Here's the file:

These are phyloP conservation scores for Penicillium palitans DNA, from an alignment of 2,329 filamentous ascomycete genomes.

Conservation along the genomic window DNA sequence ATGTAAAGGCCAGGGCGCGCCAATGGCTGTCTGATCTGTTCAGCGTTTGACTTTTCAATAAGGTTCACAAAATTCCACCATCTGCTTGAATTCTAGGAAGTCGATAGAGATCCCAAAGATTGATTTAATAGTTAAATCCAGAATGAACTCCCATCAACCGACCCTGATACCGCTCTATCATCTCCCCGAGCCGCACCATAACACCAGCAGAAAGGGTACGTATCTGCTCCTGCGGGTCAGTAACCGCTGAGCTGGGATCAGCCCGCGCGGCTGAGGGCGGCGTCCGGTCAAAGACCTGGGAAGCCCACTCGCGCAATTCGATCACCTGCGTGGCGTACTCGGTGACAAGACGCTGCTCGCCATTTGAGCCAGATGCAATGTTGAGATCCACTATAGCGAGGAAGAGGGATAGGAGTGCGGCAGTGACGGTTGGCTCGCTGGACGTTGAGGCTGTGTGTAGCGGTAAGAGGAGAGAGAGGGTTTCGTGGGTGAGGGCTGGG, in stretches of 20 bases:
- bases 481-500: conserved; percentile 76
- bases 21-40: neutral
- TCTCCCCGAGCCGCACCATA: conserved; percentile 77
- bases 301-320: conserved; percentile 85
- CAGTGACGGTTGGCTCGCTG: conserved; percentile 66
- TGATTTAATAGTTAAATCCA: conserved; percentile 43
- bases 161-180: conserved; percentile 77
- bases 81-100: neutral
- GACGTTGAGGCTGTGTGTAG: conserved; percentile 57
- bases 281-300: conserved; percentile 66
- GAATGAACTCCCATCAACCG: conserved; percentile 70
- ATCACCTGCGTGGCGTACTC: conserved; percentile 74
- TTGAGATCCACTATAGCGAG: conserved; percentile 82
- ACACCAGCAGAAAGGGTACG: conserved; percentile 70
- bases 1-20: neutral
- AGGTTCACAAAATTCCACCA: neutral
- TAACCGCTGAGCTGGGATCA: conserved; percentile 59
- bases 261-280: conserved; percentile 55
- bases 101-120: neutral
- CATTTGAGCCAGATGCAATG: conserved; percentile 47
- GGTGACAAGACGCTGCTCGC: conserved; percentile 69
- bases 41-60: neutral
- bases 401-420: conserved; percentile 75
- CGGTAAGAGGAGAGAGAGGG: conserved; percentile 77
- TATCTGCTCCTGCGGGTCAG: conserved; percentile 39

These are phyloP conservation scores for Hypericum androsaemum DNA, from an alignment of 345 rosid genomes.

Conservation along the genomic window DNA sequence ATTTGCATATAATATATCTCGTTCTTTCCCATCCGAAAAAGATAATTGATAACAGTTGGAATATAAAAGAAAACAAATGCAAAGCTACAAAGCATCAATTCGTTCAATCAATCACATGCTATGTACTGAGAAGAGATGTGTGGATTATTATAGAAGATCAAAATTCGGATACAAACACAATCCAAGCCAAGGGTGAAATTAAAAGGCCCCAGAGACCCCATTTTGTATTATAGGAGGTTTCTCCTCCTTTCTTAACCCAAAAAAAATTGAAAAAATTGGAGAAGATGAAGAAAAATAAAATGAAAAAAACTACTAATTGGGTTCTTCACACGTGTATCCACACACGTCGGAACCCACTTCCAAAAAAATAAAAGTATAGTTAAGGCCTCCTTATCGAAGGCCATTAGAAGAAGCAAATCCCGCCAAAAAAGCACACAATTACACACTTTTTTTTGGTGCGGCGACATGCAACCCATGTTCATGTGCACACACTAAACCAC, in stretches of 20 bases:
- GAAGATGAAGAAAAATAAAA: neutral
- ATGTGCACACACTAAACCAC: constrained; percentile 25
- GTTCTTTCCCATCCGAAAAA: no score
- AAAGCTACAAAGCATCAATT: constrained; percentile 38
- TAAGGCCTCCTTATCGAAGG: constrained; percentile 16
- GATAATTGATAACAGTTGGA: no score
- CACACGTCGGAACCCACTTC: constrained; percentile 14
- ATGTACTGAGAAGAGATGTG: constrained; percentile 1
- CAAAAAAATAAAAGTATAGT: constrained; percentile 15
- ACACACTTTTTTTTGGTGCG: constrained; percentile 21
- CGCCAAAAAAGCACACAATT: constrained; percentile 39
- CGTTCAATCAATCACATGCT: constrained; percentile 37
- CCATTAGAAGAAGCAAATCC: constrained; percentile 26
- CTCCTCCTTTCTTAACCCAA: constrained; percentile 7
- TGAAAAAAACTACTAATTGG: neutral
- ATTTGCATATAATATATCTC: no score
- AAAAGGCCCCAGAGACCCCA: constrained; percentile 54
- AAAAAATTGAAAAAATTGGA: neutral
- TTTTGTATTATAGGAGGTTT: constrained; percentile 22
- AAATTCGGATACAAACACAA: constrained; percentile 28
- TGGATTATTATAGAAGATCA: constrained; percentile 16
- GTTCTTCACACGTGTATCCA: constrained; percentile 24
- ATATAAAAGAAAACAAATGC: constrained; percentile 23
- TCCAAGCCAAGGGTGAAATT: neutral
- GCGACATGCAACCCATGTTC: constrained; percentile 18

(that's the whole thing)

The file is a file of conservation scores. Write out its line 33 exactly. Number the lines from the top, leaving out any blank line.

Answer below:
- AAAGCTACAAAGCATCAATT: constrained; percentile 38